Effect Measure

The Obama campaign has made much of the McCain campaign’s “erratic” performance but there are some things he has been steady and consistent about. Like reproductive rights. He’s against them. Steadily. Consistently. You surely know McCain wants to make abortion illegal again in the US. But he’s not content to stop there:

McCain opposed spending $100 million to prevent unintended and teen pregnancies.

In 2005, McCain voted NO to allocate $100 million to expand access to preventive health care services that reduce the numbers of unintended and teen pregnancies and reduce the number of abortions.

McCain opposed legislation requiring that abstinence-only programs be medically accurate and scientifically based.

McCain voted NO on legislation that would help reduce the number of teen pregnancies by providing funding for programs to teach comprehensive, medically accurate sexuality education and other programs to prevent unintended teen pregnancies.

McCain opposed Title X, the nation’s family planning program.

In 1990, McCain voted NO on legislation to extend the Title X federal family planning program, which provides low-income and uninsured women and families with health care services ranging from breast and cervical cancer screening to birth control.

McCain opposed requiring insurance coverage of prescription birth control.

In 2003, McCain voted NO on legislation to improve the availability of contraceptives for women and to require insurance coverage of prescription birth control.

McCain opposes comprehensive sex education.

In an interview aboard the “Straight Talk Express,” McCain struggled to answer questions about comprehensive sex education and HIV prevention. He also stated that he thought he supported “the president’s policy” on sex education. (Planned Parenhood)

Not just for American women. For every woman:

McCain supports the “global gag rule.”

In 2005, McCain voted NO on legislation to overturn the “global gag rule,” which bars non-U.S. nongovernmental organizations from receiving U.S. family planning assistance if the organization (using its own, non-U.S. funds) provides abortion services or information or advocates for pro-choice laws and policies in its own country.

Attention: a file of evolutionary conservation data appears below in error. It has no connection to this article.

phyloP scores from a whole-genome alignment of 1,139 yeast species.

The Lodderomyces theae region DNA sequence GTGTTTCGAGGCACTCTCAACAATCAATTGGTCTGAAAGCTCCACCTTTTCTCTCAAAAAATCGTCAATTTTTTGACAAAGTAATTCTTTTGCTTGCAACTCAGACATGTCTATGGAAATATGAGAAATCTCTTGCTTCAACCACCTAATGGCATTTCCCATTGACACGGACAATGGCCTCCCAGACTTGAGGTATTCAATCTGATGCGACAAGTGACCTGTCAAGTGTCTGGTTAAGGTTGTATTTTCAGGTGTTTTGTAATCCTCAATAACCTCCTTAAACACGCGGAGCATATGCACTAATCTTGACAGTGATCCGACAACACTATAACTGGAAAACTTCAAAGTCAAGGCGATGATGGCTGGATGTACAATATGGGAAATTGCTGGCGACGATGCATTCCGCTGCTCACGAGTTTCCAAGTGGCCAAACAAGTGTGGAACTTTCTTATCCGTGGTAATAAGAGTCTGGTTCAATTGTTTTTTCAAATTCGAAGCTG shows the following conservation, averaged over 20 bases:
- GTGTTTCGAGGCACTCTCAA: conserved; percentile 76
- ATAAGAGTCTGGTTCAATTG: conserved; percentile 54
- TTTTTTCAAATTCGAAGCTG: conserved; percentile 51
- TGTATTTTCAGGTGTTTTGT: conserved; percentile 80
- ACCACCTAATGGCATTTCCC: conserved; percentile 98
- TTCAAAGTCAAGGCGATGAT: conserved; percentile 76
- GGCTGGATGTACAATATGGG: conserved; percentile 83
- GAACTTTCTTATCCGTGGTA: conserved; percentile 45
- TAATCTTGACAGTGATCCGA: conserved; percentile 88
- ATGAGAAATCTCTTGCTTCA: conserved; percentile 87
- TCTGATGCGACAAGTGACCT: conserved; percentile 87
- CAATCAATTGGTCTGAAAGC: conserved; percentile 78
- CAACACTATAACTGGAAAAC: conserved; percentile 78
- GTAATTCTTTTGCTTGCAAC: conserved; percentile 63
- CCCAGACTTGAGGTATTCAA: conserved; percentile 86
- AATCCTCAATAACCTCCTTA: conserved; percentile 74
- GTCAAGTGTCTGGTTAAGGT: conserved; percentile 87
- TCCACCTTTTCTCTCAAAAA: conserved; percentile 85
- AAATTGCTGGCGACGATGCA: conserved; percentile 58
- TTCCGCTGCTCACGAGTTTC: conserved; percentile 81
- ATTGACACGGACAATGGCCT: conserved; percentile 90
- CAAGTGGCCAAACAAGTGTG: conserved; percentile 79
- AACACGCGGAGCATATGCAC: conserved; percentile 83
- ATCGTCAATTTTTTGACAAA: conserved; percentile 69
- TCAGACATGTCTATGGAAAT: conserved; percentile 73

Steady. Consistent. Anti-woman.

Comments

  1. #1 Claudia
    October 29, 2008

    Actually, he’s even kinda ummed and awwed about that one too. But only slightly…

    McCain Softens Abortion Stand

    Tuesday, August 24, 1999;

    Sen. John McCain (R-Ariz.) appeared to soften his position on making abortion illegal in separate interviews in recent days, drawing criticism from social conservatives and some of his opponents for the Republican presidential nomination.

    Aides to McCain said perhaps he could have been clearer in comments he made to the San Francisco Chronicle and CNN, but that he had not wavered from his long-term opposition to abortion or his belief that Roe v. Wade, the 1973 Supreme Court decision that legalized abortion, should be repealed.

    “I’d love to see a point where it is irrelevant, and could be repealed because abortion is no longer necessary,” McCain told the Chronicle in an article published Friday. “But certainly in the short term, or even the long term, I would not support repeal of Roe v. Wade, which would then force X number of women in America to [undergo] illegal and dangerous operations.”

    On Sunday, on CNN’s “Late Edition,” McCain reiterated that he would not have an abortion “litmus” test for a running mate or Supreme Court nominees. He added that while he ultimately favors repeal of Roe, “we all know, and it’s obvious, that if we repeal Roe v. Wade tomorrow, thousands of young American women would be performing illegal and dangerous operations.”

  2. #2 bobh
    October 29, 2008

    “On Sunday, on CNN’s “Late Edition,” McCain reiterated that he would not have an abortion “litmus” test for a running mate or Supreme Court nominees.”

    I heard McCain say that too, although I think it was another program. He also said that he would select Supreme Court Nominee’s based on their judicial philosophy. When asked he said that he couldn’t imagine that anyone who supported Roe vs Wade would have the judicial philosophy that he would want in a nominee. Not having a “litmus test” is a fig leaf.

  3. #3 Trin Tragula
    October 29, 2008

    Transcript of the third McCain-Obama debate
    McCain: I would never and have never in all the years I’ve been there imposed a litmus test on any nominee to the court. That’s not appropriate to do.
    McCain: I would consider anyone in their qualifications. I do not believe that someone who has supported Roe v. Wade that would be part of those qualifications. But I certainly would not impose any litmus test.

  4. #4 anon
    October 29, 2008

    ahh, XXXIX

  5. #5 daedalus2u
    October 29, 2008

    You might want to check out McCain’s comments on why he supports health insurance companies being required to supply Viagra but not birth control medications.

    http://www.latimes.com/news/politics/la-na-maeve28-2008oct28,0,7533361,full.story

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